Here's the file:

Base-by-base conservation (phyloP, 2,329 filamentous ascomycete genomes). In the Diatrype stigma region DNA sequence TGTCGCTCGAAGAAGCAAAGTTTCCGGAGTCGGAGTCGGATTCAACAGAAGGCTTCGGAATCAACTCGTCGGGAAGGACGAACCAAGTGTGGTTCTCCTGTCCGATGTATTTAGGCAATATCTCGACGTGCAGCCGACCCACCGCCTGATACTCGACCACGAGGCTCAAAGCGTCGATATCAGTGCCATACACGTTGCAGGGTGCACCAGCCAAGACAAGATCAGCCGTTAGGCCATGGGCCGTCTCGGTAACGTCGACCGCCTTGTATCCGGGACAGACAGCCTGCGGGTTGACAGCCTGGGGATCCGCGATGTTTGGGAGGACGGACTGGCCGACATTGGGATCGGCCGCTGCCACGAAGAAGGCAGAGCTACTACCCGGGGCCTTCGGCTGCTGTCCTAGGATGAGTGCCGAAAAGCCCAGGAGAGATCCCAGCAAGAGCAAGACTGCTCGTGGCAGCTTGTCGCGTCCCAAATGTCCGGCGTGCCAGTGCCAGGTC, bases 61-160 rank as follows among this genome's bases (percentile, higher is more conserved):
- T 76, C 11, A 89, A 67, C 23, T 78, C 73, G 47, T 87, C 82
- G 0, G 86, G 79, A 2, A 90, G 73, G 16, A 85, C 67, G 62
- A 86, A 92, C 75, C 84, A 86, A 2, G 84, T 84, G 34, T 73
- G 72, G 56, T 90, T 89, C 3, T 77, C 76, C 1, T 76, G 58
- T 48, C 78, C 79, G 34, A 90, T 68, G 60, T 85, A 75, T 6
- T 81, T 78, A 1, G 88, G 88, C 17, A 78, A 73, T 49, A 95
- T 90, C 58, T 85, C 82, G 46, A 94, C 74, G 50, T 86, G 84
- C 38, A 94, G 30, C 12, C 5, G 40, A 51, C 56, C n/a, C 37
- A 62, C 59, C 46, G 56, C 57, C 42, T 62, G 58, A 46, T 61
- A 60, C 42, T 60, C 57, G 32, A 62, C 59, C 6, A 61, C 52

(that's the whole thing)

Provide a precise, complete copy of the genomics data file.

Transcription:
Base-by-base conservation (phyloP, 2,329 filamentous ascomycete genomes). In the Diatrype stigma region DNA sequence TGTCGCTCGAAGAAGCAAAGTTTCCGGAGTCGGAGTCGGATTCAACAGAAGGCTTCGGAATCAACTCGTCGGGAAGGACGAACCAAGTGTGGTTCTCCTGTCCGATGTATTTAGGCAATATCTCGACGTGCAGCCGACCCACCGCCTGATACTCGACCACGAGGCTCAAAGCGTCGATATCAGTGCCATACACGTTGCAGGGTGCACCAGCCAAGACAAGATCAGCCGTTAGGCCATGGGCCGTCTCGGTAACGTCGACCGCCTTGTATCCGGGACAGACAGCCTGCGGGTTGACAGCCTGGGGATCCGCGATGTTTGGGAGGACGGACTGGCCGACATTGGGATCGGCCGCTGCCACGAAGAAGGCAGAGCTACTACCCGGGGCCTTCGGCTGCTGTCCTAGGATGAGTGCCGAAAAGCCCAGGAGAGATCCCAGCAAGAGCAAGACTGCTCGTGGCAGCTTGTCGCGTCCCAAATGTCCGGCGTGCCAGTGCCAGGTC, bases 61-160 rank as follows among this genome's bases (percentile, higher is more conserved):
- T 76, C 11, A 89, A 67, C 23, T 78, C 73, G 47, T 87, C 82
- G 0, G 86, G 79, A 2, A 90, G 73, G 16, A 85, C 67, G 62
- A 86, A 92, C 75, C 84, A 86, A 2, G 84, T 84, G 34, T 73
- G 72, G 56, T 90, T 89, C 3, T 77, C 76, C 1, T 76, G 58
- T 48, C 78, C 79, G 34, A 90, T 68, G 60, T 85, A 75, T 6
- T 81, T 78, A 1, G 88, G 88, C 17, A 78, A 73, T 49, A 95
- T 90, C 58, T 85, C 82, G 46, A 94, C 74, G 50, T 86, G 84
- C 38, A 94, G 30, C 12, C 5, G 40, A 51, C 56, C n/a, C 37
- A 62, C 59, C 46, G 56, C 57, C 42, T 62, G 58, A 46, T 61
- A 60, C 42, T 60, C 57, G 32, A 62, C 59, C 6, A 61, C 52